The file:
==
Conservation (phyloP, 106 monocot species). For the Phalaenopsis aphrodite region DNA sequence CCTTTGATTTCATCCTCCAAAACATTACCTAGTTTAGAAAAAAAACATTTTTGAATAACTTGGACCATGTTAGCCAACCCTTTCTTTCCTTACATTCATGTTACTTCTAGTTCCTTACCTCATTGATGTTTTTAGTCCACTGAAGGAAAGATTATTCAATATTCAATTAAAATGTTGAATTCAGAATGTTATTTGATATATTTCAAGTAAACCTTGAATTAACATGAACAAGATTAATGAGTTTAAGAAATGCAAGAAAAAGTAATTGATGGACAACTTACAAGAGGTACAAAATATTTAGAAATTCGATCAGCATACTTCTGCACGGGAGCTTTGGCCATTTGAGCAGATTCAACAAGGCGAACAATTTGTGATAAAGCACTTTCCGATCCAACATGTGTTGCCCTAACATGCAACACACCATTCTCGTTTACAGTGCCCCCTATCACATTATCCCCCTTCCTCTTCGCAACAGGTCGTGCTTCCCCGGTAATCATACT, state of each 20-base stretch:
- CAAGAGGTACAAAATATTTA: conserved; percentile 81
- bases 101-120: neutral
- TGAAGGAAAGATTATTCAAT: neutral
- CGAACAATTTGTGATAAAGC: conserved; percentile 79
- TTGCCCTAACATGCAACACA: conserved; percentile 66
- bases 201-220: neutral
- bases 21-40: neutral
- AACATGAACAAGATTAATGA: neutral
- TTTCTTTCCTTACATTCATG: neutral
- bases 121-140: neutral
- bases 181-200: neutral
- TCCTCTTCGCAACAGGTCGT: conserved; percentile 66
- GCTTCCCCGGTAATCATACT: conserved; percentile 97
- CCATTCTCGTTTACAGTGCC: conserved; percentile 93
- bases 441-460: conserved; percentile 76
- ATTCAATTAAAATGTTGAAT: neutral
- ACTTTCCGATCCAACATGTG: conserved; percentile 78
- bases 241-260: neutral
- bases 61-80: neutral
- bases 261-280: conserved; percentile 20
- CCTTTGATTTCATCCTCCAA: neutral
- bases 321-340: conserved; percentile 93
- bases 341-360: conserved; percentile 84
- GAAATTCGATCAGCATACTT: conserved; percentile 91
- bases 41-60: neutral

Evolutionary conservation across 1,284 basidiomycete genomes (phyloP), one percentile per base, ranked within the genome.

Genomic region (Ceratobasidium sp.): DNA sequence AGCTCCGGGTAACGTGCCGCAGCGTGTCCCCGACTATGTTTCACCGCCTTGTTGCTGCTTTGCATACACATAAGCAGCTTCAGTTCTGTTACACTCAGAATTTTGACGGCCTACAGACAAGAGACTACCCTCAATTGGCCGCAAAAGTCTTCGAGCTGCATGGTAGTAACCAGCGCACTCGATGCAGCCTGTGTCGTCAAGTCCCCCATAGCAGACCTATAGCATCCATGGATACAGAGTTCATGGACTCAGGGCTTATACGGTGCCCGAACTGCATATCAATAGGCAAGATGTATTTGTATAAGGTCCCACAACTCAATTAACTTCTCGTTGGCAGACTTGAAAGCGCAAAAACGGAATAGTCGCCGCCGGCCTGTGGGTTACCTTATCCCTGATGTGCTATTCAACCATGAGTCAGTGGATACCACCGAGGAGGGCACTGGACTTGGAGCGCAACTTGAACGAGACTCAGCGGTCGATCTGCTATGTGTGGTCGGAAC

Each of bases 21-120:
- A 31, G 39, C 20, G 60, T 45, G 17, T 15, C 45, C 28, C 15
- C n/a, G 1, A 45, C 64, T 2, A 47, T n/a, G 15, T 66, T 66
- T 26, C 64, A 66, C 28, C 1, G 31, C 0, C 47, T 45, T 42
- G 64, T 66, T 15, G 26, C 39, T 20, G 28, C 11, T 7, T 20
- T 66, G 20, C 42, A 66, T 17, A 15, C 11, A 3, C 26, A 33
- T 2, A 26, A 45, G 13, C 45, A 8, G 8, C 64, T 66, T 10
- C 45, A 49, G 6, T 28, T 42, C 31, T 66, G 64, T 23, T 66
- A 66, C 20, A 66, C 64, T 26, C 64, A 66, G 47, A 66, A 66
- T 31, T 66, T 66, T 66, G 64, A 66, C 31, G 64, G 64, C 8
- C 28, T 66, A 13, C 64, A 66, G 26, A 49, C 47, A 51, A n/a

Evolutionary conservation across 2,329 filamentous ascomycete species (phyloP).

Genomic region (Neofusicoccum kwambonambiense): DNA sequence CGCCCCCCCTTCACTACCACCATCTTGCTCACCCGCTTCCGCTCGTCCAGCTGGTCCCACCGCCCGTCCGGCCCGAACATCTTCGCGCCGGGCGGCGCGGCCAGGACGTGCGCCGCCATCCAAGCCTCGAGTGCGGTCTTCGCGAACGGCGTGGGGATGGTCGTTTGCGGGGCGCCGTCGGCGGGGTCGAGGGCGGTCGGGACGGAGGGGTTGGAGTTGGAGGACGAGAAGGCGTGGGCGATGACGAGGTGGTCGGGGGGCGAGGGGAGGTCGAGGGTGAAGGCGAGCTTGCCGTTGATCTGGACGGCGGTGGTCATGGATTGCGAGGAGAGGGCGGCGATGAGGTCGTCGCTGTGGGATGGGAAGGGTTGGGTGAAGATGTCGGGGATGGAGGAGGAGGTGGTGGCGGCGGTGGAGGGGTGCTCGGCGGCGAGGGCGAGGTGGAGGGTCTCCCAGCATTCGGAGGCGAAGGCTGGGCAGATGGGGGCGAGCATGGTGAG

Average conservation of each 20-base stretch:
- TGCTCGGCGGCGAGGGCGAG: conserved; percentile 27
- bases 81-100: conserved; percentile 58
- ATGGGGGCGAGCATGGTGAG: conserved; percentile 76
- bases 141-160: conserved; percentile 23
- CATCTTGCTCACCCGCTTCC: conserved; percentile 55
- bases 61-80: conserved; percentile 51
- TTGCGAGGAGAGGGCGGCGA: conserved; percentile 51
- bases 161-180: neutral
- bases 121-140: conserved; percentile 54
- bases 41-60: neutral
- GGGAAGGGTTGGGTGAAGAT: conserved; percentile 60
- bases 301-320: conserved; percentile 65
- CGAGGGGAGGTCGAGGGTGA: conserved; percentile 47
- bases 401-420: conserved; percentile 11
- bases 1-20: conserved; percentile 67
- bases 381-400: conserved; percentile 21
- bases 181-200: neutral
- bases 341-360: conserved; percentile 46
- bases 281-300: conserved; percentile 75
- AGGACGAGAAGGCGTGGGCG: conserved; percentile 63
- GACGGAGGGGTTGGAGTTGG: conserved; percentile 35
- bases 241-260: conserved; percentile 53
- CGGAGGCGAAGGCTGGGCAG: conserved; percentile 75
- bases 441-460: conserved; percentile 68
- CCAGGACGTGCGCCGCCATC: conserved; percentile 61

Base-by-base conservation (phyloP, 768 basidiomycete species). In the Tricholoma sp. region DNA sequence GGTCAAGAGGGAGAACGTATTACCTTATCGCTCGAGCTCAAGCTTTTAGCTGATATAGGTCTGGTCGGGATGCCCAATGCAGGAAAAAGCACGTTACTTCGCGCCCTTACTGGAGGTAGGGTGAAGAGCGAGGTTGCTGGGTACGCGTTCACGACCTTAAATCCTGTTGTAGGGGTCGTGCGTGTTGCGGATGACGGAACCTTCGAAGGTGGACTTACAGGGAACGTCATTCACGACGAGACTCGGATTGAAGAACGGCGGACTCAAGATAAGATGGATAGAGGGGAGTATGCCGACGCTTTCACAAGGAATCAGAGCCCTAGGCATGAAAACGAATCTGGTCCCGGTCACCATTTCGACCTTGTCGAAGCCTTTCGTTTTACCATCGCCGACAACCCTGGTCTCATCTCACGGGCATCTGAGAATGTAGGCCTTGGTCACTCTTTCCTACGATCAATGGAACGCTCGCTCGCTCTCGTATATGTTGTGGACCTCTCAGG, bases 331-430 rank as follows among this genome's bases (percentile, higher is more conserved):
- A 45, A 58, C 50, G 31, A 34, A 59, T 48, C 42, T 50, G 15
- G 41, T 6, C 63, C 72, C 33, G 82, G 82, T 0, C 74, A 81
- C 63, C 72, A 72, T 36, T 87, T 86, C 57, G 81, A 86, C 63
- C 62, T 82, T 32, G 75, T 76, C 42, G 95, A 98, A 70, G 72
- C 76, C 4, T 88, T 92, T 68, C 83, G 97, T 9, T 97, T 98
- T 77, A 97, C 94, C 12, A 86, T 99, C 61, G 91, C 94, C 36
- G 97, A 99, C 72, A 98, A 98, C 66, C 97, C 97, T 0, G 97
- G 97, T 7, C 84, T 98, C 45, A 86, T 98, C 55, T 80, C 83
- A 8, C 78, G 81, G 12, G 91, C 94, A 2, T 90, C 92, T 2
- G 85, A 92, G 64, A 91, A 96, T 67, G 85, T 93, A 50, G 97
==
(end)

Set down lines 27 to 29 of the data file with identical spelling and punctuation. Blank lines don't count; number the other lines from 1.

Evolutionary conservation across 1,284 basidiomycete genomes (phyloP), one percentile per base, ranked within the genome.

Genomic region (Ceratobasidium sp.): DNA sequence AGCTCCGGGTAACGTGCCGCAGCGTGTCCCCGACTATGTTTCACCGCCTTGTTGCTGCTTTGCATACACATAAGCAGCTTCAGTTCTGTTACACTCAGAATTTTGACGGCCTACAGACAAGAGACTACCCTCAATTGGCCGCAAAAGTCTTCGAGCTGCATGGTAGTAACCAGCGCACTCGATGCAGCCTGTGTCGTCAAGTCCCCCATAGCAGACCTATAGCATCCATGGATACAGAGTTCATGGACTCAGGGCTTATACGGTGCCCGAACTGCATATCAATAGGCAAGATGTATTTGTATAAGGTCCCACAACTCAATTAACTTCTCGTTGGCAGACTTGAAAGCGCAAAAACGGAATAGTCGCCGCCGGCCTGTGGGTTACCTTATCCCTGATGTGCTATTCAACCATGAGTCAGTGGATACCACCGAGGAGGGCACTGGACTTGGAGCGCAACTTGAACGAGACTCAGCGGTCGATCTGCTATGTGTGGTCGGAAC

Each of bases 21-120: